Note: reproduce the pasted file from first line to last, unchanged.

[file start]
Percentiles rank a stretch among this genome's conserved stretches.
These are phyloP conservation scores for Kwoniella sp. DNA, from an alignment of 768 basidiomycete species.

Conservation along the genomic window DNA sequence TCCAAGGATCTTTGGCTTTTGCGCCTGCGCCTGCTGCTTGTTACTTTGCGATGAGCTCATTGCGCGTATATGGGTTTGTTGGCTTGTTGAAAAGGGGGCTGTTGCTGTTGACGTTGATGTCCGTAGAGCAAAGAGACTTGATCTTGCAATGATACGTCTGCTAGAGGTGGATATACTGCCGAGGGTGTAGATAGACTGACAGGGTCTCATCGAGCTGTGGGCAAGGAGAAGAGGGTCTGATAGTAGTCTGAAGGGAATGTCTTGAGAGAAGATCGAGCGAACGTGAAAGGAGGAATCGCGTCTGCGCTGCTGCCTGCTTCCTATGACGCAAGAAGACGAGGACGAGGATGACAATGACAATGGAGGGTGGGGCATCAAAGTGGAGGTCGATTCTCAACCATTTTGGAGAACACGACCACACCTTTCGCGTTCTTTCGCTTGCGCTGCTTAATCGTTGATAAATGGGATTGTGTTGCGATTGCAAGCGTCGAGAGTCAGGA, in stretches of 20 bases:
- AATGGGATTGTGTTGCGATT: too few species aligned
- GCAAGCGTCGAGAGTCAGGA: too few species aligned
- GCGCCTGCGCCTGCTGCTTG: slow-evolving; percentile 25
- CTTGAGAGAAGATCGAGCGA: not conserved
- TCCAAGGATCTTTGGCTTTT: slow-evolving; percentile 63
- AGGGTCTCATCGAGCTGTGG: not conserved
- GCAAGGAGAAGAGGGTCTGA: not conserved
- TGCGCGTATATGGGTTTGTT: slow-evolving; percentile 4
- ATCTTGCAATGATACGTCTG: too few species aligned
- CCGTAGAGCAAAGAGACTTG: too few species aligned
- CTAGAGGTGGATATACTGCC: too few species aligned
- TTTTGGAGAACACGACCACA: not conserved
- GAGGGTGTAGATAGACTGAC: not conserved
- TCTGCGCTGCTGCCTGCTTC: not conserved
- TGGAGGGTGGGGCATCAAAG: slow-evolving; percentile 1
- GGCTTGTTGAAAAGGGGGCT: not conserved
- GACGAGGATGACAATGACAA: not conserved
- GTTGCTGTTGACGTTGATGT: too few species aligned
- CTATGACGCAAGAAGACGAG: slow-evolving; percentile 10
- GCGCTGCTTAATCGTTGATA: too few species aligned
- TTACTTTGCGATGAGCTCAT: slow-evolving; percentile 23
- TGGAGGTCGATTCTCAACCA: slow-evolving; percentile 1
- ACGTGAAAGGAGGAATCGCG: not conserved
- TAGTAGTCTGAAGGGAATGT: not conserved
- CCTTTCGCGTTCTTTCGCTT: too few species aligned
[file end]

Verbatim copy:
Percentiles rank a stretch among this genome's conserved stretches.
These are phyloP conservation scores for Kwoniella sp. DNA, from an alignment of 768 basidiomycete species.

Conservation along the genomic window DNA sequence TCCAAGGATCTTTGGCTTTTGCGCCTGCGCCTGCTGCTTGTTACTTTGCGATGAGCTCATTGCGCGTATATGGGTTTGTTGGCTTGTTGAAAAGGGGGCTGTTGCTGTTGACGTTGATGTCCGTAGAGCAAAGAGACTTGATCTTGCAATGATACGTCTGCTAGAGGTGGATATACTGCCGAGGGTGTAGATAGACTGACAGGGTCTCATCGAGCTGTGGGCAAGGAGAAGAGGGTCTGATAGTAGTCTGAAGGGAATGTCTTGAGAGAAGATCGAGCGAACGTGAAAGGAGGAATCGCGTCTGCGCTGCTGCCTGCTTCCTATGACGCAAGAAGACGAGGACGAGGATGACAATGACAATGGAGGGTGGGGCATCAAAGTGGAGGTCGATTCTCAACCATTTTGGAGAACACGACCACACCTTTCGCGTTCTTTCGCTTGCGCTGCTTAATCGTTGATAAATGGGATTGTGTTGCGATTGCAAGCGTCGAGAGTCAGGA, in stretches of 20 bases:
- AATGGGATTGTGTTGCGATT: too few species aligned
- GCAAGCGTCGAGAGTCAGGA: too few species aligned
- GCGCCTGCGCCTGCTGCTTG: slow-evolving; percentile 25
- CTTGAGAGAAGATCGAGCGA: not conserved
- TCCAAGGATCTTTGGCTTTT: slow-evolving; percentile 63
- AGGGTCTCATCGAGCTGTGG: not conserved
- GCAAGGAGAAGAGGGTCTGA: not conserved
- TGCGCGTATATGGGTTTGTT: slow-evolving; percentile 4
- ATCTTGCAATGATACGTCTG: too few species aligned
- CCGTAGAGCAAAGAGACTTG: too few species aligned
- CTAGAGGTGGATATACTGCC: too few species aligned
- TTTTGGAGAACACGACCACA: not conserved
- GAGGGTGTAGATAGACTGAC: not conserved
- TCTGCGCTGCTGCCTGCTTC: not conserved
- TGGAGGGTGGGGCATCAAAG: slow-evolving; percentile 1
- GGCTTGTTGAAAAGGGGGCT: not conserved
- GACGAGGATGACAATGACAA: not conserved
- GTTGCTGTTGACGTTGATGT: too few species aligned
- CTATGACGCAAGAAGACGAG: slow-evolving; percentile 10
- GCGCTGCTTAATCGTTGATA: too few species aligned
- TTACTTTGCGATGAGCTCAT: slow-evolving; percentile 23
- TGGAGGTCGATTCTCAACCA: slow-evolving; percentile 1
- ACGTGAAAGGAGGAATCGCG: not conserved
- TAGTAGTCTGAAGGGAATGT: not conserved
- CCTTTCGCGTTCTTTCGCTT: too few species aligned